From obscurity to reaching the G7 agenda, ocean plastics has quickly come onto the world stage as one of the gravest threats to the oceans and sea life. What can be done to fix the problem, how can companies, governments and the public correct their course, and respond effectively with the speed necessary to avert disaster?
That was the topic of the session, “Bye Bye Plastic,” led by J. Carl Ganter, Vector Center’s CEO, at the Digital, Life, and Design (DLD) Conference in Munich January 20. DLD is called “one of the two most important innovation conferences in Europe” by The Economist, where Ganter has been a regular speaker and moderator.
DLD is a hub for launching new concepts, connecting disparate ideas or inspiring by example and setting outstanding role models – across continents, industries, fields of research, and thought patterns.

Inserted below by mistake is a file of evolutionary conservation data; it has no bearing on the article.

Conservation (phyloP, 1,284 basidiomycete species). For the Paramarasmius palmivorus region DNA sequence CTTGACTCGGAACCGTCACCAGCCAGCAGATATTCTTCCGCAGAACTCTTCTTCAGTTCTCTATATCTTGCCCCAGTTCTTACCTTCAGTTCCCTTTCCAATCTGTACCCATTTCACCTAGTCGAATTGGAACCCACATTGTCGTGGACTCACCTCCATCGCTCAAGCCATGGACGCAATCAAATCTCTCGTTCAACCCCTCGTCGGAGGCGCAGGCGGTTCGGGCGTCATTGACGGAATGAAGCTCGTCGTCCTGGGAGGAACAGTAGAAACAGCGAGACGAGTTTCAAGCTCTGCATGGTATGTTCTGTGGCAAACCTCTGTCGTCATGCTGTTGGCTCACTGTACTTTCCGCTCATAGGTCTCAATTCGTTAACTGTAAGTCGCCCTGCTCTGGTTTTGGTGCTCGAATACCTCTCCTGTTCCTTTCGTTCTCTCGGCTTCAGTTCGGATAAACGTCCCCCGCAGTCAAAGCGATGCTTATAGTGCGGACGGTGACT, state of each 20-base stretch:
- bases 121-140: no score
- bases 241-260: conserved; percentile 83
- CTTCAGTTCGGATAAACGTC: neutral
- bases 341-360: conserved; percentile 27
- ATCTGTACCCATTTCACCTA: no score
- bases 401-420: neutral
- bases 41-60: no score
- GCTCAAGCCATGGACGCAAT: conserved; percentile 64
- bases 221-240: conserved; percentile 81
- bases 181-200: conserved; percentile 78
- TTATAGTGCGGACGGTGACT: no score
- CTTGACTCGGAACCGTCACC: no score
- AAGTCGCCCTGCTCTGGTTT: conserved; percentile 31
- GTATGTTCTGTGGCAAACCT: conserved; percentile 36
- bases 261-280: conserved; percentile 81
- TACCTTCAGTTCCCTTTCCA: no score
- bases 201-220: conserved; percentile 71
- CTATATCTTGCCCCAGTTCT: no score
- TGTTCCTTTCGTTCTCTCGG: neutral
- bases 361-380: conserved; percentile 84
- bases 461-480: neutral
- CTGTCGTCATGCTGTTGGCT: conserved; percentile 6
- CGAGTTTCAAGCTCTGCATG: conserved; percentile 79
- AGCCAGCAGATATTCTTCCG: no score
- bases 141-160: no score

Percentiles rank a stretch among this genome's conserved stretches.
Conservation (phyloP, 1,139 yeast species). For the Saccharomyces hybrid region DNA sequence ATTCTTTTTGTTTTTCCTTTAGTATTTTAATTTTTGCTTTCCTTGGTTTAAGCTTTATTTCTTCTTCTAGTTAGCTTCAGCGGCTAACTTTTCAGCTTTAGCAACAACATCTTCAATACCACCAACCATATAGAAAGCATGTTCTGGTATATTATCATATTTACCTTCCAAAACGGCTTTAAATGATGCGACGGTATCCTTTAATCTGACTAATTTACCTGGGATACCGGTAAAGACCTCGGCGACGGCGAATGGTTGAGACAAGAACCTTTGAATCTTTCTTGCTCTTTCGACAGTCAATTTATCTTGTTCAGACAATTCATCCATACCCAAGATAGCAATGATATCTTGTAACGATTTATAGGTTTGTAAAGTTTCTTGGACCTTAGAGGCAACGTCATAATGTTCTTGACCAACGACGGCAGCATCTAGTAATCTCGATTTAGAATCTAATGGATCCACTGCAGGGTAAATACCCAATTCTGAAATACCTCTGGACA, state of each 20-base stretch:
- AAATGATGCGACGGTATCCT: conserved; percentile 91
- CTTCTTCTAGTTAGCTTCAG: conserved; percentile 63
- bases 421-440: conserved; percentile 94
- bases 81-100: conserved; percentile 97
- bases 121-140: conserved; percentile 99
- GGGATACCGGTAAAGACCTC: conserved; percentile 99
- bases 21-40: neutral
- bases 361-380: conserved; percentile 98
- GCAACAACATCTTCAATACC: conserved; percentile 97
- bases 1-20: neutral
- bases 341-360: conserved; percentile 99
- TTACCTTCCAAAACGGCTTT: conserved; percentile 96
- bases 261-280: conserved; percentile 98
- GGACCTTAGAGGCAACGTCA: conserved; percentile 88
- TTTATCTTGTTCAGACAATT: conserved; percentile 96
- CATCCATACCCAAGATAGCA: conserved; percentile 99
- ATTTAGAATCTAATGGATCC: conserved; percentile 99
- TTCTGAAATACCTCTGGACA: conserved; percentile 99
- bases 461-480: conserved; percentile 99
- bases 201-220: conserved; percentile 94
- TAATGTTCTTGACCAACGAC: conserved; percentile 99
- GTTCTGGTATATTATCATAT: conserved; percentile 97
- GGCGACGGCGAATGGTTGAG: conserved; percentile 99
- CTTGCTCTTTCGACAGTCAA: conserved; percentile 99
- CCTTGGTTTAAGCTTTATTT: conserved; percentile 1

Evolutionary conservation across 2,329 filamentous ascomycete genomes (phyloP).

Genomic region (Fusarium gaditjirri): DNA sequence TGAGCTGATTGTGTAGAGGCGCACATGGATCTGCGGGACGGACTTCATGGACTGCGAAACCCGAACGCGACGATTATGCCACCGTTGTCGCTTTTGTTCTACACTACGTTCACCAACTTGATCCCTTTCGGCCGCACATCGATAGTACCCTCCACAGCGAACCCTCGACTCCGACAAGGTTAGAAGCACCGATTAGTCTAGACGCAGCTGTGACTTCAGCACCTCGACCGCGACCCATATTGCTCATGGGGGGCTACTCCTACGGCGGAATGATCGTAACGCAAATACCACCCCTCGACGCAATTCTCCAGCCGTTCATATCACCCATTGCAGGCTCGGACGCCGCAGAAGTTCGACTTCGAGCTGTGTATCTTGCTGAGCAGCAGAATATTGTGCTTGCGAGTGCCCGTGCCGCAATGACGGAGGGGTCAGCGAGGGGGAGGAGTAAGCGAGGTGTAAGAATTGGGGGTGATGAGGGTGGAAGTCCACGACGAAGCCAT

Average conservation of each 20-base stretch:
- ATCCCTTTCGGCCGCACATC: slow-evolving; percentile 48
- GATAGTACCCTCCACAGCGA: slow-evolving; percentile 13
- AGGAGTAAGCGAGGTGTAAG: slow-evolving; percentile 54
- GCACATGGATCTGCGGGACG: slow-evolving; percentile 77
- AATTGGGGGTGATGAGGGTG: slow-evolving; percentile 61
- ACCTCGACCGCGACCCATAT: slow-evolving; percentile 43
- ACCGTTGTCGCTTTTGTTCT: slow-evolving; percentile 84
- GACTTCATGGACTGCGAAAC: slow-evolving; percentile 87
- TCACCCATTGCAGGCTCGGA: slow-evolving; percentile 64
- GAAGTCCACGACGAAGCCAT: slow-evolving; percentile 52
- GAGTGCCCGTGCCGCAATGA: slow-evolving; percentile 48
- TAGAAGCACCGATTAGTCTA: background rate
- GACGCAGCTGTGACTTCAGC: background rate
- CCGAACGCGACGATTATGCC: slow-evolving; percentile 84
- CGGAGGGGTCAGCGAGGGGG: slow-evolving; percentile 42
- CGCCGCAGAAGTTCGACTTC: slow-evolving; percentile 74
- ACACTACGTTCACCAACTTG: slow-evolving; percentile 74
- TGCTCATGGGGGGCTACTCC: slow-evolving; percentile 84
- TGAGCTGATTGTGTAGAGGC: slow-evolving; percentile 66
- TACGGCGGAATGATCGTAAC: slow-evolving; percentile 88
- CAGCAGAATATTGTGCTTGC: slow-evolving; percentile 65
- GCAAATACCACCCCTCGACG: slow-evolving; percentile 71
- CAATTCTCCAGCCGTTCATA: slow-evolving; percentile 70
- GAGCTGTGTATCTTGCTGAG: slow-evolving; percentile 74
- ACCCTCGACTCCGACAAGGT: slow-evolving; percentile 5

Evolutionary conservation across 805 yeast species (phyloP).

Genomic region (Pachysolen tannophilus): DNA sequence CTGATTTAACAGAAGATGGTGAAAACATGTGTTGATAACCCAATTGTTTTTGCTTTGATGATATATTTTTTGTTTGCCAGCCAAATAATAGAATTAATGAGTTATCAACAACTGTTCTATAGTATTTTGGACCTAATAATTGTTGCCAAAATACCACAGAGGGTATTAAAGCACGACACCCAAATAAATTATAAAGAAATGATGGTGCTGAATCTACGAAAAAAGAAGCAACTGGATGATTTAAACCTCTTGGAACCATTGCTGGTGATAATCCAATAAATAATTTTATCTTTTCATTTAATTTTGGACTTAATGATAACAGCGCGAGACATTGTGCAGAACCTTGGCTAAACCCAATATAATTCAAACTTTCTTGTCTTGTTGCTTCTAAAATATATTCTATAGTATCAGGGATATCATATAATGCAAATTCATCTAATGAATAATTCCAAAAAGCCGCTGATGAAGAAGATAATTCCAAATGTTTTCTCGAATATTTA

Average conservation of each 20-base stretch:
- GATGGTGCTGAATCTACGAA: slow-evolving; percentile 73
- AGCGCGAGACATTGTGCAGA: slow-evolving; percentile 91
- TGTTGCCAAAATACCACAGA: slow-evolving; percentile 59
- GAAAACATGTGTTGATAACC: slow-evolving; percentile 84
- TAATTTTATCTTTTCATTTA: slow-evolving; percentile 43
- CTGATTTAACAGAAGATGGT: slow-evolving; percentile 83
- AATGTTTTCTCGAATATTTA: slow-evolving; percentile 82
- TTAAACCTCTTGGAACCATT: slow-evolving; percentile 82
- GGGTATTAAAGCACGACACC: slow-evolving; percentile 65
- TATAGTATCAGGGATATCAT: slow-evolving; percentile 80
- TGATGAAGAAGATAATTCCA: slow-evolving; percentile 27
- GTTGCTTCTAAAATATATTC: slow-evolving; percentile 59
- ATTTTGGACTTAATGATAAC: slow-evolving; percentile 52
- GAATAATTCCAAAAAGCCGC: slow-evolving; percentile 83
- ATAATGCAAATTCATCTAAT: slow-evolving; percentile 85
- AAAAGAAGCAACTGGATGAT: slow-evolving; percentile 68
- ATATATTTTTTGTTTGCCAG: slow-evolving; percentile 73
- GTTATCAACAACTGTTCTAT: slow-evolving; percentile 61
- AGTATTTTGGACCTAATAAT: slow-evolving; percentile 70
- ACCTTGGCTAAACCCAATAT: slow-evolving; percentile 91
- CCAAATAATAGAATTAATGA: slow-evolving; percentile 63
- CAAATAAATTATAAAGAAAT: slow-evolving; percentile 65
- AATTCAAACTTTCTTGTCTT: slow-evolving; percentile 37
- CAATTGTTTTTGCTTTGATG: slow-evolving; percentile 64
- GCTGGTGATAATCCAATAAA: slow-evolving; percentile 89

“We are at a rare moment of convergence, social change, and new economic models,” Ganter said about the panel, which included leaders from the design, industry, and environment sectors. “We are watching profound shifts in perception and reality, and the global impacts when consumers and companies and come together to align mission and action — and, for a company like adidas, their supply chains — in the face of grand challenges.”
According to the World Wide Fund for Nature (WWF), globally 91 percent of plastics are not recycled. These plastics make their way from freshwater lakes and rivers to the world’s oceans. From there they find their way into sea life and even back into the food chain that ends with humans, with one quarter of all fish caught having plastic in their guts. And, 83 percent of tap water tests positive for the presence of plastics and micro-plastics.
Watch the entire session below:
Top photo courtesy of and copyright of Dominik Gigler for DLD.